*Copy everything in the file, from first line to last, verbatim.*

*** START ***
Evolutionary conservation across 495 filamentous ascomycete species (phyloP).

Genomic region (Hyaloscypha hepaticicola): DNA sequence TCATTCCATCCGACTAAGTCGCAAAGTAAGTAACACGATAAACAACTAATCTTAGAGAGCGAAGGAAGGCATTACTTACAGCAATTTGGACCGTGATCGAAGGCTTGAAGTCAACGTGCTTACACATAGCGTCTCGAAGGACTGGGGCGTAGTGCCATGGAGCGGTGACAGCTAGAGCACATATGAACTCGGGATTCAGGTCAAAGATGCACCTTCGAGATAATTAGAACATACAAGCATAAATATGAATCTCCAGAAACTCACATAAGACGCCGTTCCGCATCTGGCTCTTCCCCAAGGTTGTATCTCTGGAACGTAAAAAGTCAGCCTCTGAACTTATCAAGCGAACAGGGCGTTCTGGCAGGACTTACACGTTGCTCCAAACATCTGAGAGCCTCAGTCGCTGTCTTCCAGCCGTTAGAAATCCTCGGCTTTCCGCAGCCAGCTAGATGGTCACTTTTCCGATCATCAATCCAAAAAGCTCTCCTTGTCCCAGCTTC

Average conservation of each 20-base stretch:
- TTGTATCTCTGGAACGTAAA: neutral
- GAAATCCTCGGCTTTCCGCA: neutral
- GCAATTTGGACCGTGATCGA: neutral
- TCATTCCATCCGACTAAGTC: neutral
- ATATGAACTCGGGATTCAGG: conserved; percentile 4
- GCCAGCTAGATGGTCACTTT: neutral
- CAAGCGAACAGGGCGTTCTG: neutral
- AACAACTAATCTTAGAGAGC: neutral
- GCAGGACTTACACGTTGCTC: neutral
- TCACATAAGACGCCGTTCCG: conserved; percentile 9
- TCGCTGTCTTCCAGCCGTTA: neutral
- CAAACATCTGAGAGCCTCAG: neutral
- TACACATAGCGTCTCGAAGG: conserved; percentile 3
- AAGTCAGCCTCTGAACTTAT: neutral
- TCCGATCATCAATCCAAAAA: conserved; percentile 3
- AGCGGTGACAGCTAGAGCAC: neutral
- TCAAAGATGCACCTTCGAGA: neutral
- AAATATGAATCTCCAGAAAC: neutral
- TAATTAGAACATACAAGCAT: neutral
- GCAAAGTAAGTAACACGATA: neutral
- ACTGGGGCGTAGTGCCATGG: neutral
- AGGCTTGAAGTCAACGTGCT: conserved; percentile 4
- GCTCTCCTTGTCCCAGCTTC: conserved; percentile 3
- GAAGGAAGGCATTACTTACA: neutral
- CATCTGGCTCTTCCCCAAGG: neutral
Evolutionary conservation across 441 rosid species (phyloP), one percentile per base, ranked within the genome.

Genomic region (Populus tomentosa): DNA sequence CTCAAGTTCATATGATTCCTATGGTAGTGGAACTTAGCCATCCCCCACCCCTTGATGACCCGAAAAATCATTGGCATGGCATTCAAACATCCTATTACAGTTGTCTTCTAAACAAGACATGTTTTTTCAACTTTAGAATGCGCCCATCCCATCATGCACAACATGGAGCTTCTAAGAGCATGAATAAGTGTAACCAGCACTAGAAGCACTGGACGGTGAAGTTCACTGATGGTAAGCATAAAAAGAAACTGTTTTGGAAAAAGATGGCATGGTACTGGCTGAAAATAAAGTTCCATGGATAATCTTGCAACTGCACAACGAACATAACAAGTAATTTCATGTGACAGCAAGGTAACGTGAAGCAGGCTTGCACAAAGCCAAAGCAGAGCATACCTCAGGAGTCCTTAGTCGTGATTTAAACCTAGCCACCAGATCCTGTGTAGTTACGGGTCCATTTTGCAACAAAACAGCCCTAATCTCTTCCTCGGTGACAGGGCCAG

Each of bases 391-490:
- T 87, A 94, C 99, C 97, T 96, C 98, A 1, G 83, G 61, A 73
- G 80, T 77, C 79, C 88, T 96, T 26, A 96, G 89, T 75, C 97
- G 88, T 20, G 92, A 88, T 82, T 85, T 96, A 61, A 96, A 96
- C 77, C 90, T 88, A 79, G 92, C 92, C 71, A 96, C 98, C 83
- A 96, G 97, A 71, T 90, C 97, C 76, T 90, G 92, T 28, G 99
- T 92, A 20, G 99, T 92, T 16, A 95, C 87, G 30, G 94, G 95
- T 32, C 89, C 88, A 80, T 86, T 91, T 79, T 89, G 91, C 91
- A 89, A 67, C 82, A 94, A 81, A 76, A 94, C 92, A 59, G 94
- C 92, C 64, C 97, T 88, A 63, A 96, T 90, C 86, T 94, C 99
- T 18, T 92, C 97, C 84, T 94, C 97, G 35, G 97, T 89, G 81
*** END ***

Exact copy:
Evolutionary conservation across 495 filamentous ascomycete species (phyloP).

Genomic region (Hyaloscypha hepaticicola): DNA sequence TCATTCCATCCGACTAAGTCGCAAAGTAAGTAACACGATAAACAACTAATCTTAGAGAGCGAAGGAAGGCATTACTTACAGCAATTTGGACCGTGATCGAAGGCTTGAAGTCAACGTGCTTACACATAGCGTCTCGAAGGACTGGGGCGTAGTGCCATGGAGCGGTGACAGCTAGAGCACATATGAACTCGGGATTCAGGTCAAAGATGCACCTTCGAGATAATTAGAACATACAAGCATAAATATGAATCTCCAGAAACTCACATAAGACGCCGTTCCGCATCTGGCTCTTCCCCAAGGTTGTATCTCTGGAACGTAAAAAGTCAGCCTCTGAACTTATCAAGCGAACAGGGCGTTCTGGCAGGACTTACACGTTGCTCCAAACATCTGAGAGCCTCAGTCGCTGTCTTCCAGCCGTTAGAAATCCTCGGCTTTCCGCAGCCAGCTAGATGGTCACTTTTCCGATCATCAATCCAAAAAGCTCTCCTTGTCCCAGCTTC

Average conservation of each 20-base stretch:
- TTGTATCTCTGGAACGTAAA: neutral
- GAAATCCTCGGCTTTCCGCA: neutral
- GCAATTTGGACCGTGATCGA: neutral
- TCATTCCATCCGACTAAGTC: neutral
- ATATGAACTCGGGATTCAGG: conserved; percentile 4
- GCCAGCTAGATGGTCACTTT: neutral
- CAAGCGAACAGGGCGTTCTG: neutral
- AACAACTAATCTTAGAGAGC: neutral
- GCAGGACTTACACGTTGCTC: neutral
- TCACATAAGACGCCGTTCCG: conserved; percentile 9
- TCGCTGTCTTCCAGCCGTTA: neutral
- CAAACATCTGAGAGCCTCAG: neutral
- TACACATAGCGTCTCGAAGG: conserved; percentile 3
- AAGTCAGCCTCTGAACTTAT: neutral
- TCCGATCATCAATCCAAAAA: conserved; percentile 3
- AGCGGTGACAGCTAGAGCAC: neutral
- TCAAAGATGCACCTTCGAGA: neutral
- AAATATGAATCTCCAGAAAC: neutral
- TAATTAGAACATACAAGCAT: neutral
- GCAAAGTAAGTAACACGATA: neutral
- ACTGGGGCGTAGTGCCATGG: neutral
- AGGCTTGAAGTCAACGTGCT: conserved; percentile 4
- GCTCTCCTTGTCCCAGCTTC: conserved; percentile 3
- GAAGGAAGGCATTACTTACA: neutral
- CATCTGGCTCTTCCCCAAGG: neutral
Evolutionary conservation across 441 rosid species (phyloP), one percentile per base, ranked within the genome.

Genomic region (Populus tomentosa): DNA sequence CTCAAGTTCATATGATTCCTATGGTAGTGGAACTTAGCCATCCCCCACCCCTTGATGACCCGAAAAATCATTGGCATGGCATTCAAACATCCTATTACAGTTGTCTTCTAAACAAGACATGTTTTTTCAACTTTAGAATGCGCCCATCCCATCATGCACAACATGGAGCTTCTAAGAGCATGAATAAGTGTAACCAGCACTAGAAGCACTGGACGGTGAAGTTCACTGATGGTAAGCATAAAAAGAAACTGTTTTGGAAAAAGATGGCATGGTACTGGCTGAAAATAAAGTTCCATGGATAATCTTGCAACTGCACAACGAACATAACAAGTAATTTCATGTGACAGCAAGGTAACGTGAAGCAGGCTTGCACAAAGCCAAAGCAGAGCATACCTCAGGAGTCCTTAGTCGTGATTTAAACCTAGCCACCAGATCCTGTGTAGTTACGGGTCCATTTTGCAACAAAACAGCCCTAATCTCTTCCTCGGTGACAGGGCCAG

Each of bases 391-490:
- T 87, A 94, C 99, C 97, T 96, C 98, A 1, G 83, G 61, A 73
- G 80, T 77, C 79, C 88, T 96, T 26, A 96, G 89, T 75, C 97
- G 88, T 20, G 92, A 88, T 82, T 85, T 96, A 61, A 96, A 96
- C 77, C 90, T 88, A 79, G 92, C 92, C 71, A 96, C 98, C 83
- A 96, G 97, A 71, T 90, C 97, C 76, T 90, G 92, T 28, G 99
- T 92, A 20, G 99, T 92, T 16, A 95, C 87, G 30, G 94, G 95
- T 32, C 89, C 88, A 80, T 86, T 91, T 79, T 89, G 91, C 91
- A 89, A 67, C 82, A 94, A 81, A 76, A 94, C 92, A 59, G 94
- C 92, C 64, C 97, T 88, A 63, A 96, T 90, C 86, T 94, C 99
- T 18, T 92, C 97, C 84, T 94, C 97, G 35, G 97, T 89, G 81